Popular 1910 Tarot Deck Copyright Status

We have received a number of emails over the years from many of our members regarding the copyright status of our “Popular 1910 Deck”.  To this day we still maintain that Popular 1910 Deck images are in fact in the public domain.  In October of 2009 we were contacted by US Games Systems Inc. about this issue.  We had a very constructive back and forth email conversation which lays out their legal claims and ours.   Feel free to read the exchange below and come to your own conclusions:

US Games Systems, Inc.:

You are using the Rider-Waite illustrations without permission from US Games Systems who legally hold the copyright and trademark.  We ask you to cease and desist telling customers that the images are in the public domain.  Mystic Games does not have authorization to use the images on their site.  The images are only to be used with proper authorization so please contact me.  Pamela Colman Smith, the artist, died in 1951 and the deck does not go into public domain until 2021, 70 years after the artist’s death.

Mystic Games:

Hello [Ms Representative]

The illustrations of the “Popular 1910 deck” as we call it on our website are the actual images from the work from Pamela Coleman Smith that was published in 1909-1910.   The  +70 year copyright term does not apply to any works created prior to 1922 here in the United States.  Years ago we consulted legal counsel on this issue and found that the old copyrights would have expired in 1985 at the very latest.  This means the images we use are in fact in the public domain, any other statements notwithstanding.  We understand that the “Rider-Waite” name and any “new matter” published by US Games is protected, which is why we are not using it or the Rider-Waite deck images on our site.

[Ms Representative], we actually did get permission from you many years ago to use the “Rider-Waite” deck images on our site for as long as our website is in existence, and although we believe the images are beautiful and inspiring, we did not use the Rider-Waite deck because we felt that the “Popular 1910 deck” is more authentic.

Please let us know if you have any questions or concerns,

US Games Systems, Inc.:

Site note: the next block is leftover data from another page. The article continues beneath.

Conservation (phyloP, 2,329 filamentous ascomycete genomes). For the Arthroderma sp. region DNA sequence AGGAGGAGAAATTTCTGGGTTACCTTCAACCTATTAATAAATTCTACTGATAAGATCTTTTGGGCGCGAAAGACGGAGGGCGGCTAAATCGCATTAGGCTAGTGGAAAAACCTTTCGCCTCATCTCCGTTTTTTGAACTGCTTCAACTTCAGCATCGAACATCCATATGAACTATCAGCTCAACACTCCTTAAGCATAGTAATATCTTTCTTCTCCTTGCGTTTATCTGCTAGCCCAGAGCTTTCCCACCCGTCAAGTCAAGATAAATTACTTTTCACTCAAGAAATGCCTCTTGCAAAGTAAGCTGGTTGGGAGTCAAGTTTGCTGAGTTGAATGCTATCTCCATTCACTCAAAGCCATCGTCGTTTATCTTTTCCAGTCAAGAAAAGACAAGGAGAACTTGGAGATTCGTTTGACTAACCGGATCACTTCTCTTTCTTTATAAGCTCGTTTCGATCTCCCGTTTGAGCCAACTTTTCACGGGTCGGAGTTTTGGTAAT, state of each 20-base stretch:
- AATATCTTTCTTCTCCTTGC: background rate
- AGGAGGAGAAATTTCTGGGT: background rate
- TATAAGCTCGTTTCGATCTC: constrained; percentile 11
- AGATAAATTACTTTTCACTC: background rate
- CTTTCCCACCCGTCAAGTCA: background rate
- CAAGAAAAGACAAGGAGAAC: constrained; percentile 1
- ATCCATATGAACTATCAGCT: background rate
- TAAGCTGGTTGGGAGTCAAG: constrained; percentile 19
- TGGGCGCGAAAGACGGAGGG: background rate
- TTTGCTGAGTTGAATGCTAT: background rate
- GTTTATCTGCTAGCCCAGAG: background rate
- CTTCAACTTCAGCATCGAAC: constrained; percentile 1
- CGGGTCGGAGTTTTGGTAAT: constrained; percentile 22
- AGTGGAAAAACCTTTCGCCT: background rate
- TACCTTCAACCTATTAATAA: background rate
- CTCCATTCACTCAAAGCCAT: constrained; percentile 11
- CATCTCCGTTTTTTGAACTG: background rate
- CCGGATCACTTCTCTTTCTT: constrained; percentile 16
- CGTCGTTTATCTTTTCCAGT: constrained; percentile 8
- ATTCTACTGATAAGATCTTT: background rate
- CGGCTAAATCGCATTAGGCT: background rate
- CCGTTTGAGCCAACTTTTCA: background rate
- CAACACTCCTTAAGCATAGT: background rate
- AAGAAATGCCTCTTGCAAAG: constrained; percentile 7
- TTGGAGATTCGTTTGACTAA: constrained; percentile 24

Dear Mystic Games,

The 1909 Original Rider-Waite images were illustrated by Pamela Colman Smith who died in 1951.  The copyright would still expire seventy years after Pamela’s death which would be 2021.  Your legal consult was incorrect in the information they provided.

We don’t mind your use of this deck with the proper attribution to US Games Systems or our partner in Rider-Waite, Random House UK who owns the copyright of the 1909 deck, but we ask you to remove the wording that it is in the public domain, which is incorrect until 2021.

Additionally, if you are using the deck for interactive tarot readings, please be aware that tarot.com, as our affiliate, has the exclusive right for this kind of usage. 

We look forward to your comments.

Mystic Games:

Hello [Ms Representative],

    I believe you are referring to the Sunny Bono Copyright Term Extension Act of 1998 which added the +70 year provision you mentioned (http://www.copyright.gov/docs/nla.html). This act added a +20 year
extension to the previous term of the life of the author which had been +50 years, however, this provision ONLY applied to works that were still under copyright protection.  This means that any previously copyrighted publication that had already passed into the public domain before this new law was enacted is “grandfathered in” as a public domain work.  Again, just to be clear, works that passed into the public domain were not subsequently revoked from the public domain and placed back into copyright protection as part of this law. Works published in the US in 1922 or earlier went into the public domain 75 years after their publication (prior to the passage of the 1998 act) and are excluded from this provision.   The 1909-1910 deck has been in the public domain in the United States since 1985 (at the very latest) and is therefore excluded from this provision.

   [Ms Representative], I just want to reiterate that we understand that the “Rider-Waite” name and any “new matter” published by US Games is protected under your 1971 copyright, which is one of the reasons why we are not using it or the Rider-Waite deck images on our site.

We welcome any questions or comments you may have

There was no further communication after this last email was sent.

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1 comment to Popular 1910 Tarot Deck Copyright Status

  • Angela

    Wow! I never knew all of this was going on behind the scenes about this beautiful old deck. It is the only one that I am familiar enough with to feel good about interpreting, since the “newer” decks seem to have, often very subtle, differences in meaning from this one.
    I had no idea that there was any question about this deck being in the public domain. I have been using it since the 1970s and have used and purchased decks in several different locations from different sources.
    Anyway, I love this site and visit daily.

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